There is little doubt that going through an airport as a Muslim-American is a nightmare waiting to happen.
For Aminah AbuSway, a 26-year-old Palestinian-American master’s student in Jerusalem, getting home from New York turned into the worst case of blatant racism she had ever experienced. Growing up between America and Jerusalem meant that discrimination was not a new experience for her.
But after her encounter with El Al Airlines on February 8th, she was stunned.
“They were threatened by my presence… [The passengers] would most likely have complained if I did board the ‘royal’ El Al airlines and poison the atmosphere,” she told The Tempest.
It all began just like any other trip to the airport. Horribly. A four-hour delay and one canceled flight later, Aminah ended up in front of the travel agent once again.
If she wanted to get back to Jerusalem any time soon, her best option was to fly with the Israeli airline El Al the following day. She had heard stories of their blatant discrimination, but it wouldn’t be much worse than the checkpoints she had to go through in her own city.
After a lifetime surrounded by the Palestinian-Israeli conflict, an airline couldn’t break her down, she thought. But occasionally, we still underestimate the power of racism.
We assume that in today’s world our American passports will protect us from the worst of discrimination. But forgetting our American privilege has its limits.
We do not recognize how far our own fellow men will go to dehumanize us in order to build on their own bigoted ideology.
After showing up three hours early, Aminah was amazed that checking into the airport and going through standard TSA screening went so smoothly. Things didn’t go awry until she reached the gate and tried to get her bags checked into the airline.
Because she was a last-minute addition to the flight, the airlines hadn’t had a chance to run a background check so naturally they panicked at her outwardly Muslim appearance.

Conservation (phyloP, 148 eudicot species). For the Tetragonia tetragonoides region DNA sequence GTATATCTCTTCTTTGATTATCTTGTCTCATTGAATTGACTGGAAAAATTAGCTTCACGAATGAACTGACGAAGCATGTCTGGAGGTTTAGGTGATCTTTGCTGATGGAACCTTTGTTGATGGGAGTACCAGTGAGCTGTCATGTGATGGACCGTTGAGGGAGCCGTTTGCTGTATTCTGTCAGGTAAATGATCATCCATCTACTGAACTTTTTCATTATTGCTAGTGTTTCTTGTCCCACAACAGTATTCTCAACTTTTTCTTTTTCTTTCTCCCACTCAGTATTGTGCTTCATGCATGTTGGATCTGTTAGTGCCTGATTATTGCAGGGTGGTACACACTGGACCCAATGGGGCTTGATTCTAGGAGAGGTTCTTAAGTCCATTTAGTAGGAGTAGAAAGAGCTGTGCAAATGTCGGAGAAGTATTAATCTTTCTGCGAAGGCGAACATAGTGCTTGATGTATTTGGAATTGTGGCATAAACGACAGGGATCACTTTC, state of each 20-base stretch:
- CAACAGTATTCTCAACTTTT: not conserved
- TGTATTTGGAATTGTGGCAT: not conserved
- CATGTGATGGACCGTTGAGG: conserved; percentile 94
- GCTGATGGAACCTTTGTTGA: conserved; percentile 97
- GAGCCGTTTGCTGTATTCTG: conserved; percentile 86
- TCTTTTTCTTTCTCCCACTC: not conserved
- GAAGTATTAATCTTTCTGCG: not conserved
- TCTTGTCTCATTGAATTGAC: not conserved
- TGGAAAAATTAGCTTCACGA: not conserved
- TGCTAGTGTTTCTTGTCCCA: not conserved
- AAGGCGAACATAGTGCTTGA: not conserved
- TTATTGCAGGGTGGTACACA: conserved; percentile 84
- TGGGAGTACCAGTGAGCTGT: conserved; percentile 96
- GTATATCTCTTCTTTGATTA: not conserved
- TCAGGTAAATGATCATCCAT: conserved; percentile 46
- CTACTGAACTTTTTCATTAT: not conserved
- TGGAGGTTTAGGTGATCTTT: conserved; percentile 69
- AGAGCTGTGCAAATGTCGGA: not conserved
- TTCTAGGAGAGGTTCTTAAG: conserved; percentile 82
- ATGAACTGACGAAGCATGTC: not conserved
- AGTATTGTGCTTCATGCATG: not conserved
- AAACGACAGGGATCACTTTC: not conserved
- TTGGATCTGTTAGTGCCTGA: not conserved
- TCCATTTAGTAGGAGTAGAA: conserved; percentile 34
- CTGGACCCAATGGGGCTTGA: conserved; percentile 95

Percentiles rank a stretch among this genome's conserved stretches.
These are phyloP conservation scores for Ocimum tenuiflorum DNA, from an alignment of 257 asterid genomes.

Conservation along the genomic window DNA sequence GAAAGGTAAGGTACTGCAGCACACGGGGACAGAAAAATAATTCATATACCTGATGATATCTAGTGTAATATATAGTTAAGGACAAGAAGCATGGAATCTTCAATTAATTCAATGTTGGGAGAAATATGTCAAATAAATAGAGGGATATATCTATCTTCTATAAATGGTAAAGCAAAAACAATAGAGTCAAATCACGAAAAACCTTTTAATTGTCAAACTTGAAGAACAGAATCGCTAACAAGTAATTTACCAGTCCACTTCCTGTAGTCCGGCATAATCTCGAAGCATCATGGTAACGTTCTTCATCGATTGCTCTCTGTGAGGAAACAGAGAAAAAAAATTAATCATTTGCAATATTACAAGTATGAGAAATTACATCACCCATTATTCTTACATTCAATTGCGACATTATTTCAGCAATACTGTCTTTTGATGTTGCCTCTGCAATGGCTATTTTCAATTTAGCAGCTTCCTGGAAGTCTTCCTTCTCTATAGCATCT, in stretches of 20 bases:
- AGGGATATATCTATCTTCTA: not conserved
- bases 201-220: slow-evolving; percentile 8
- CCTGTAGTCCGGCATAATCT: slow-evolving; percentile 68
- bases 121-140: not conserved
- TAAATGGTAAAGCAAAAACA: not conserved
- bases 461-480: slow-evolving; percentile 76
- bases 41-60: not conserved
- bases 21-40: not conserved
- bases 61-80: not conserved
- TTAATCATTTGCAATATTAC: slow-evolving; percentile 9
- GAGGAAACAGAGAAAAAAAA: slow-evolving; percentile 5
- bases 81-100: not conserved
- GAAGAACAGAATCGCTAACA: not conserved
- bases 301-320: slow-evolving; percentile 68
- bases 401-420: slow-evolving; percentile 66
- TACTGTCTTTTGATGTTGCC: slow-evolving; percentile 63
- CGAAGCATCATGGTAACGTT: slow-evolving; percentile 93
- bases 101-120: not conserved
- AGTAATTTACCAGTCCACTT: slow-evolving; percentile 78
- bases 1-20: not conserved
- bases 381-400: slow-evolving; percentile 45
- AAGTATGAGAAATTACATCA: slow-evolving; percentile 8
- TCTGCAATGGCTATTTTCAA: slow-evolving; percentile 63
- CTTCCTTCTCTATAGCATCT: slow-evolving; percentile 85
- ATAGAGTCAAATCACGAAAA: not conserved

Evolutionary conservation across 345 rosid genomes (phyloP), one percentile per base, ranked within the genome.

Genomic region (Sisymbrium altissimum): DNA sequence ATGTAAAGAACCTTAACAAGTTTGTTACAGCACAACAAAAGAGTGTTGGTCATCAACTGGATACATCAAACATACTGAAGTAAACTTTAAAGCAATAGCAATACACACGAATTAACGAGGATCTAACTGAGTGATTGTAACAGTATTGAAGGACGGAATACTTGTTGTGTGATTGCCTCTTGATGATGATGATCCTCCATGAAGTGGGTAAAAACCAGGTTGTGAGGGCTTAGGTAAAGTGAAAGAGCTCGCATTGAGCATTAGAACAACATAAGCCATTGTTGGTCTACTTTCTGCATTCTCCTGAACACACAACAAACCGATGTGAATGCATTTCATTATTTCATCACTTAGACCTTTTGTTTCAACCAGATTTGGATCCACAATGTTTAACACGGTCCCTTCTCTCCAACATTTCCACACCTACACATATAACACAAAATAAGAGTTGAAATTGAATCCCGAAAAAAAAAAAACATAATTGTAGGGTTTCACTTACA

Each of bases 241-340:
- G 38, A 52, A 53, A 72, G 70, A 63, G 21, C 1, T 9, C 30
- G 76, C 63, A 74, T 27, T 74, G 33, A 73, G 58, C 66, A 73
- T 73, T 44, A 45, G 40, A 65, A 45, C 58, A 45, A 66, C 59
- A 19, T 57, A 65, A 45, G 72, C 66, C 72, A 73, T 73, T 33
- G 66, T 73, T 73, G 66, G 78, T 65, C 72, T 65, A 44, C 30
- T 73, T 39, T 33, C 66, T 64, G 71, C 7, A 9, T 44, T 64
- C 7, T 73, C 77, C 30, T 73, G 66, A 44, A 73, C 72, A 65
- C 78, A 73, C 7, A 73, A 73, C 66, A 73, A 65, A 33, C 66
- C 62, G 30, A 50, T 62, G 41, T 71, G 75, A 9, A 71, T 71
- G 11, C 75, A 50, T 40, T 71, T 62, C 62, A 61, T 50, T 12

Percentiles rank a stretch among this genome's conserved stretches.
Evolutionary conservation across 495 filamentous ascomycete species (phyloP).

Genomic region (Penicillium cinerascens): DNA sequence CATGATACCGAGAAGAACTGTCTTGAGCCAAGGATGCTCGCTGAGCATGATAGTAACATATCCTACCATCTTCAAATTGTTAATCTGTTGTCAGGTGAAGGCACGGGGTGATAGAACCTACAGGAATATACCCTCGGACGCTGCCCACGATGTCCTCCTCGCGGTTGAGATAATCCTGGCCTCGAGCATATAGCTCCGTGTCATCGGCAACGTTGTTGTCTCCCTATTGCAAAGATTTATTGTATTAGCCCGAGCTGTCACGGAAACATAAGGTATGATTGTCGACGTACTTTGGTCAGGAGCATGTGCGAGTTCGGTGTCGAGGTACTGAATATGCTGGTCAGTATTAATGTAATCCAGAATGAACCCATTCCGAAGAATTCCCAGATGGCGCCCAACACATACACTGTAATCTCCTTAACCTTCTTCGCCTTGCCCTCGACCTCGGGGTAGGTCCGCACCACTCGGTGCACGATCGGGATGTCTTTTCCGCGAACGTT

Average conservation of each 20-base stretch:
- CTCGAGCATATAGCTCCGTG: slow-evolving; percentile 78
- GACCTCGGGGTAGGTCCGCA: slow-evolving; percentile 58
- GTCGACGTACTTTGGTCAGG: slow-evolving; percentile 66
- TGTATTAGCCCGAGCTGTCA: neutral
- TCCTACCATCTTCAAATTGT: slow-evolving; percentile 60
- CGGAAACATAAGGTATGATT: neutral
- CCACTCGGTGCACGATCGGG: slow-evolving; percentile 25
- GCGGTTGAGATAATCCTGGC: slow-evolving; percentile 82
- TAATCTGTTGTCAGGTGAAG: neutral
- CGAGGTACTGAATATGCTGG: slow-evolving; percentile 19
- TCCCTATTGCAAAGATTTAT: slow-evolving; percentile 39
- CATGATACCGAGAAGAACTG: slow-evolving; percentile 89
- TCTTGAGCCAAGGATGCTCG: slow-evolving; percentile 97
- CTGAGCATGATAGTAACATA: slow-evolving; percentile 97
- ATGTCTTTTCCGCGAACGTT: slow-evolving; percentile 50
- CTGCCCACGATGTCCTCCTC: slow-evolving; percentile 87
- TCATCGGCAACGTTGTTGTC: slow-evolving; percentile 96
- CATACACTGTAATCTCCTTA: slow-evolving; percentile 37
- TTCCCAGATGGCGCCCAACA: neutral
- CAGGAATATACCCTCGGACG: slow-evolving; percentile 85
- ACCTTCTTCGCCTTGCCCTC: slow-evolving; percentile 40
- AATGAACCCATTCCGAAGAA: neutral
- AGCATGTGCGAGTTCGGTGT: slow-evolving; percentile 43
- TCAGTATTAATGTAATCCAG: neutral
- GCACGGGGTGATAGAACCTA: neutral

After rifling through her bags, they informed her that they had changed all previous airline procedure and laptops had been banned from the flight, so they had to check her carry on.
Like anyone with incredible patience and tolerance, Aminah nodded and allowed them to rifle through her stuff. It was the standard operating procedure, after all, spending at least an hour fondling a brownie, not to mention the other books and clothes she had the audacity to pack.
She was told to be at the gate an hour and a half early for more screening and then given an Israeli security escort to watch her wait.
With military rigor, they followed her. Not wavering for a second, they made sure she was aware that she was no longer free to exercise her own autonomy, having to even ask permission to use the restroom. Peeved, Aminah sat back and carefully ignored the stares from the passing crowds.
Meanwhile, the interrogation was well underway.
Casually, they asked where she was from, what her connection to Jerusalem was, who packed her luggage, where it was packed, and where her friends lived… the usual topics covered on a coffee date.
After returning to the gate at the designated time, Aminah was met with two female officers who were sent to check her body, after already finishing with her luggage. First, she was asked to take off her hijab. Each strand of hair was separated and combed through. Next, it was her button up. Then her shirt. They touched her. They moved on to her bra. They threatened to hold her off the flight if she didn’t remove it, so she gave in.
“They didn’t want me on this flight- I didn’t fit any of the acceptable categories: not Israeli, not Jewish. It was harassment laced with racism, and I couldn’t handle it anymore. I lost it,” said Aminah AbuSway.
By now her blood was boiling; she was indignant.